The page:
High Resolution Sensors for Nanometer-Class Positioning Devices

The following description explains the features of different high resolution sensor types used for closed loop control of Piezo actuators. The given bandwidth is open loop bandwidth of the sensor. Closed loop bandwidth of a Piezo/sensor/servo controller system is limited by the mechanical and electrical properties of the system. 


Capacitive Position Sensors
Based on the capacitance between two plates.

The sensor consists of two RF excited plates that are part of a capacitive bridge. One plate is fixed, the other plate is connected to the object to be positioned. The distance between the plates is inversely proportional to the capacitance which is a measure for the displacement. Resolution on the order of picometers is achievable with short range capacitive position sensors. (See "Capacitive Displacement Sensors" section for details).

Resolution: better than 0.1 nm

Repeatability: up to 0.1 nm

Bandwidth: up to 10 kHz


    • highest resolution of all commercially available sensors
    • excellent long term stability
    • excellent frequency response

Other features:

  • extra space for mounting required
  • parallelism of the plates must be controlled for optimal performance of the plates

P-500 series of Flexure Stages

Strain Gage Sensors
Based on the principle of electrical resistance.
There are two basic types: semiconductor strain gauges (piezo resistive) and film / wire strain gauges (classic)

Piezoresistive strain gauges (silicon) provide a higher gage factor, are extremely compact. Foil type sensors have small advantages when it comes to linearity, temperature stability and by covering a larger area, they provide advantages when applied to large piezo stack actuators.
Example of piezo nanopositinoing stage with piezo resistive position sensors.

Foil gauges work as a resistive film, bonded to the piezo material changes resistance when strain is applied. Up to four strain gages (the actual configuration varies with the Piezo construction) form a Wheatstone bridge driven by a DC voltage (5 to 10 V). When the bridge resistance changes, electronics converts the resulting voltage change into a signal analogous to displacement.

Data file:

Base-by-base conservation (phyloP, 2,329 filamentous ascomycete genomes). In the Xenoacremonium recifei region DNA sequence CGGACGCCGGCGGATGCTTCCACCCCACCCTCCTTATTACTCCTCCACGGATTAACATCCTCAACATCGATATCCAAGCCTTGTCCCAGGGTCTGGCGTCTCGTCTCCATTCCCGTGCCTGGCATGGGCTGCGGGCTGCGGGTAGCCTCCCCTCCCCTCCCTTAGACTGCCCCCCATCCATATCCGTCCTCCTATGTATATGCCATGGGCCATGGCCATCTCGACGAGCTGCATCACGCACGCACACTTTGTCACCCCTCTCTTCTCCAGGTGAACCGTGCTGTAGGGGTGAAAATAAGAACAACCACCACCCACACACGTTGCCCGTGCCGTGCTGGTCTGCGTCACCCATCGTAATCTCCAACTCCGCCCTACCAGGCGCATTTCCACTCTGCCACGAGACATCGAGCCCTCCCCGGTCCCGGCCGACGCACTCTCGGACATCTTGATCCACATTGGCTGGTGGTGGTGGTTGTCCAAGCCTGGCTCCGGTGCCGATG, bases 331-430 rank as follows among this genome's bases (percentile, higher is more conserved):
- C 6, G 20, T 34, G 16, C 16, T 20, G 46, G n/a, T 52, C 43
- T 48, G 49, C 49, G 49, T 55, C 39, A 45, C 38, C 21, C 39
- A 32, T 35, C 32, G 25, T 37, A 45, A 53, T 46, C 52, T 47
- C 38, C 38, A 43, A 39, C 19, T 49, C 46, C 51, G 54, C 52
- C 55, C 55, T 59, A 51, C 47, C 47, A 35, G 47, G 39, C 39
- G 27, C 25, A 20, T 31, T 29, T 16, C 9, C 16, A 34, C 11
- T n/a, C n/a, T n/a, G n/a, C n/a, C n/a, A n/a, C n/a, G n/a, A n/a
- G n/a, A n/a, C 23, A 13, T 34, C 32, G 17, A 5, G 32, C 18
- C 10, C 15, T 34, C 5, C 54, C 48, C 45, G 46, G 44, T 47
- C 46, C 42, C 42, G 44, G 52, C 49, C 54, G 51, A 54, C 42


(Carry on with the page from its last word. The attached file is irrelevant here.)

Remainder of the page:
Resolution: better than 1 nm (for 15 µm actuator)
Repeatability: up to 0.1% of nominal displacement
Bandwidth: up to 5 kHz


    • high bandwidth
    • high-vacuum compatible
    • extremely small (no extra mounting space/no reduction of active cross section causing reduced stiffness)
    • cost effective

Other Features

  • low heat generation (0.01 to 0.05 W sensor excitation power)
  • long term position accuracy (> 1 h) may be affected by the bond between sensor and Piezo ceramics
  • measuring principle (inferred vs. direct) can lead to reduced absolute accuracy


Examples: Most PI LVPZT and HVPZT actuators are available with strain gage sensors for closed loop control (see "Piezo Actuators" section).


Linear Variable Differential Transformers (LVDTs)
Based on the principle of magnetic induction.

A magnetic core, attached to the moving part, determines the amount of magnetic energy induced from the primary windings into the two differential secondary windings. The carrier frequency is typically 10 kHz.

Resolution: up to 10 nm

Repeatability: up to 0.1% of nominal displacement

Bandwidth: up to 1 kHz


  • good temperature stability
  • very good long term stability
  • controls the position of the moving part rather than the position of the Piezo stack
  • cost effective

Other features

  • outgassing of insulation materials may limit applications in UHV
  • extra space for mounting required

P-780, P-721.10, P-762.

If you have any questions, ask a PI engineer for help.